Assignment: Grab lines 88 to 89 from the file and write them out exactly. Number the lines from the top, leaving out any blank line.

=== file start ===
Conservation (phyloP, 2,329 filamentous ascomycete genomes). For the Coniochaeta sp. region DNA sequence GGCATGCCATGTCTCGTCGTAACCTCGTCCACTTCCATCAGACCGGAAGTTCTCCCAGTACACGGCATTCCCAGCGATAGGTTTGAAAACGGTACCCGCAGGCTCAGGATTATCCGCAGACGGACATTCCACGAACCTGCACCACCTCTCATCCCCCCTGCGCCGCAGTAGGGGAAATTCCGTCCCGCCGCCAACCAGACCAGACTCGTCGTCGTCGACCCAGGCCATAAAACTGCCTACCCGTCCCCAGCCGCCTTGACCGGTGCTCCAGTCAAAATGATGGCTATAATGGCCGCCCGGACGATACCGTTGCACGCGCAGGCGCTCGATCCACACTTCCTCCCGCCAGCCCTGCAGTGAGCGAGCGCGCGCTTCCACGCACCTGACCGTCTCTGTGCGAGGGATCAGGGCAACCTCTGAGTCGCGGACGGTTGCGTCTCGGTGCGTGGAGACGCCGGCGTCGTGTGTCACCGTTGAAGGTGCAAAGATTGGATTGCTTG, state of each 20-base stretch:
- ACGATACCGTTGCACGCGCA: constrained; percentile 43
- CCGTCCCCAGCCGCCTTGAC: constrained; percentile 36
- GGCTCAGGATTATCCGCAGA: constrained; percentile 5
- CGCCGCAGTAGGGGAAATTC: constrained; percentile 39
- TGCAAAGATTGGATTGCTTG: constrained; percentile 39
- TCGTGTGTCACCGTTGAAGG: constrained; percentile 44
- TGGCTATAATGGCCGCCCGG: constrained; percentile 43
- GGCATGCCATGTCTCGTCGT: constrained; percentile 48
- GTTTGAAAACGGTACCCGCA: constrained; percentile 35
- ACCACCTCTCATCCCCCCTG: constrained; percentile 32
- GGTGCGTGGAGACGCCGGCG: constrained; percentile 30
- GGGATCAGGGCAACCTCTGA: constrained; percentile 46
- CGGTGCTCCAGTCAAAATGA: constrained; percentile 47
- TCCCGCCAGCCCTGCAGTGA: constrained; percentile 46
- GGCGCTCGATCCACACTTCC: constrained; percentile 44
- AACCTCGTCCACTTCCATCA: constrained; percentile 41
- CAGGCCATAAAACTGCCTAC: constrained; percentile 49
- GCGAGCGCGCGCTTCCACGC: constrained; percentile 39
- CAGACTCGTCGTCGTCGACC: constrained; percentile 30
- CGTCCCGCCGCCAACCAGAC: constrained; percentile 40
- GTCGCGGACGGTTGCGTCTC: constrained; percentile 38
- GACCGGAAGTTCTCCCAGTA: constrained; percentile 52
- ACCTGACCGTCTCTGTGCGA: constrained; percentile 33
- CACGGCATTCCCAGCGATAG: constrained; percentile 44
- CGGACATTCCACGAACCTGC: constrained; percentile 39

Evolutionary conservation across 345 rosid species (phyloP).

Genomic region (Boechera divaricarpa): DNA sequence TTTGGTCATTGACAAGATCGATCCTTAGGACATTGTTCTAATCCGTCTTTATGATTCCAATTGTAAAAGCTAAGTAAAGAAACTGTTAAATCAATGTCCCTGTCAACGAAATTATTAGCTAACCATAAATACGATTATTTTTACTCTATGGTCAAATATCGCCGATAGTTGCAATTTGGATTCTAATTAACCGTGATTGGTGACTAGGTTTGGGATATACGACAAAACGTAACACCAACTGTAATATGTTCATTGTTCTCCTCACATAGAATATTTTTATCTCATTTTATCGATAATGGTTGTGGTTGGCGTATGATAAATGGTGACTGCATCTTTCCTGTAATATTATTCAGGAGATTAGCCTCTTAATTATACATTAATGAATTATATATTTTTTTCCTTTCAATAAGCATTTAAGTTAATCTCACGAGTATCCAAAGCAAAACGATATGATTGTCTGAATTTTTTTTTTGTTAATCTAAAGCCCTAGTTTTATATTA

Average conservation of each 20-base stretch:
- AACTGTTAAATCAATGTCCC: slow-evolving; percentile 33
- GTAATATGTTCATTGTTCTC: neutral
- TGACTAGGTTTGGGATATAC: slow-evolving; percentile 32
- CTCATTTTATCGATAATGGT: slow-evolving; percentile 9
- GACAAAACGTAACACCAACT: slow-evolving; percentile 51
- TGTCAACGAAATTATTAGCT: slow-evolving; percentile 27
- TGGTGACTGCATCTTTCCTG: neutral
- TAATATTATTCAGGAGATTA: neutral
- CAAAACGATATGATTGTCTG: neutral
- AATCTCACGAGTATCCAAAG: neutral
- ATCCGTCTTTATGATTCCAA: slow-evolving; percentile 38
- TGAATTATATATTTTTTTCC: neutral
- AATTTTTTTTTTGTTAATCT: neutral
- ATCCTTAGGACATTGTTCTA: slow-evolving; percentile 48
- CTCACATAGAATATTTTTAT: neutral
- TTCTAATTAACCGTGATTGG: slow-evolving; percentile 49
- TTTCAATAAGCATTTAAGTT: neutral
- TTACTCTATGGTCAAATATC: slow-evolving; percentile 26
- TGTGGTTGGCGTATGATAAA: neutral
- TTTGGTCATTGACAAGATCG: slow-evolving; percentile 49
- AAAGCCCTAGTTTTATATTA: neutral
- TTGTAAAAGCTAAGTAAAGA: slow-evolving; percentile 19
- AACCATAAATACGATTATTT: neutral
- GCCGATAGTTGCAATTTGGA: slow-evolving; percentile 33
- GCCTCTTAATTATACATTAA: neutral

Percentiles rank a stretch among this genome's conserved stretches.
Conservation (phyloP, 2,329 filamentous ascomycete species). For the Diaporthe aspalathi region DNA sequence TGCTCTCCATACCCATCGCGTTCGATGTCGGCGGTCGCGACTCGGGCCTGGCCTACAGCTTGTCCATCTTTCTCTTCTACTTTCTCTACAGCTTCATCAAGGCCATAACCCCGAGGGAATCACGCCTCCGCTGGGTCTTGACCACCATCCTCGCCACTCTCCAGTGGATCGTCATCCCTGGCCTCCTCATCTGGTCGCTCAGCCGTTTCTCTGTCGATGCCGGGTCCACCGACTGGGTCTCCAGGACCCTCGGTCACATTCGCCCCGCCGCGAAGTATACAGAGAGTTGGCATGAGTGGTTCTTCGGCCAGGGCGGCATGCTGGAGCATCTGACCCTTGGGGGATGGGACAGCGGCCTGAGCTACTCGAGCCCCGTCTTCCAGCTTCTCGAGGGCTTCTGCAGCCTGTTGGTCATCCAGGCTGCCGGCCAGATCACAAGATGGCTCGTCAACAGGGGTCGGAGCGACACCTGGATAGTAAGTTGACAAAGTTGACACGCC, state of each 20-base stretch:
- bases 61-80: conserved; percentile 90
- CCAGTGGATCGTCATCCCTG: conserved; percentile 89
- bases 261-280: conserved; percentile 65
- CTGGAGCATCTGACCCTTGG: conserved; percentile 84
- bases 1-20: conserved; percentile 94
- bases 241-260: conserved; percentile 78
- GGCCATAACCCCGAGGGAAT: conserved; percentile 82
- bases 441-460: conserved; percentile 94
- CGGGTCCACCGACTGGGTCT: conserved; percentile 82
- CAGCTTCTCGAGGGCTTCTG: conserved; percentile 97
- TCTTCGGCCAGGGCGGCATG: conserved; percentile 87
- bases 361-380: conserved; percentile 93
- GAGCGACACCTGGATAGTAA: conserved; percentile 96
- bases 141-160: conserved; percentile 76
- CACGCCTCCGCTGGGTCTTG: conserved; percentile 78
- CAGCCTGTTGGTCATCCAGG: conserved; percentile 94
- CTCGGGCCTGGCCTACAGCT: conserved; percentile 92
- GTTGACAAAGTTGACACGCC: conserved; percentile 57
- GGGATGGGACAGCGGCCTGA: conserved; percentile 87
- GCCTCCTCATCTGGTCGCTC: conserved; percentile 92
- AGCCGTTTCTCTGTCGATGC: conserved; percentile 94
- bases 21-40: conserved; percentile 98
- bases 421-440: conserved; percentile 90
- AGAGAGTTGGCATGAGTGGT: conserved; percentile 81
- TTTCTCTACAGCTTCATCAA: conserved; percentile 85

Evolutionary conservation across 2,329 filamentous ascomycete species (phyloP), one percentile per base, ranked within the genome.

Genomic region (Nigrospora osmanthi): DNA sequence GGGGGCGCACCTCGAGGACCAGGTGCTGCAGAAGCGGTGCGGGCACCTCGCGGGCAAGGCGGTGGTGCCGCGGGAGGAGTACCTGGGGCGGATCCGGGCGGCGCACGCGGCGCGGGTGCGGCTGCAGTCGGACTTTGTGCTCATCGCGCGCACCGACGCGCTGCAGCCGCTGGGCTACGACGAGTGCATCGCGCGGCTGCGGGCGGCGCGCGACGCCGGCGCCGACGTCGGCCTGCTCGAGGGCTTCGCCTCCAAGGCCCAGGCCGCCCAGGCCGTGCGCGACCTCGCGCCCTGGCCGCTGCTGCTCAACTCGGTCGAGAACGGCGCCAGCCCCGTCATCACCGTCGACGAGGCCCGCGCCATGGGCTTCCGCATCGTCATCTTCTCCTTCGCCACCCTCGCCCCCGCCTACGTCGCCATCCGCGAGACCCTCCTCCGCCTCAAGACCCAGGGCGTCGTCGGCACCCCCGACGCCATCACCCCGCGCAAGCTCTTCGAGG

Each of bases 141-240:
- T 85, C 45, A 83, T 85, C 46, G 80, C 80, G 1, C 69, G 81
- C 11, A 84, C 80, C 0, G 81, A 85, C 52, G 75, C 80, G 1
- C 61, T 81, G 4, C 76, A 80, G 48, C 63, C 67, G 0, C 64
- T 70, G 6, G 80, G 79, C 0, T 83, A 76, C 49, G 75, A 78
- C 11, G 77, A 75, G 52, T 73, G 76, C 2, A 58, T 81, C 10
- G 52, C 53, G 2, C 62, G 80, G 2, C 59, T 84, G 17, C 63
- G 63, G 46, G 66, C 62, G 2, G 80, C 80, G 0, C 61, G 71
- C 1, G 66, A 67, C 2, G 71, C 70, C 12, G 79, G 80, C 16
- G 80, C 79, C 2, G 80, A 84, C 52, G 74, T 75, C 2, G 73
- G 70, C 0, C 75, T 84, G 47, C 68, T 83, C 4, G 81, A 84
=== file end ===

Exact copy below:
- T 70, G 6, G 80, G 79, C 0, T 83, A 76, C 49, G 75, A 78
- C 11, G 77, A 75, G 52, T 73, G 76, C 2, A 58, T 81, C 10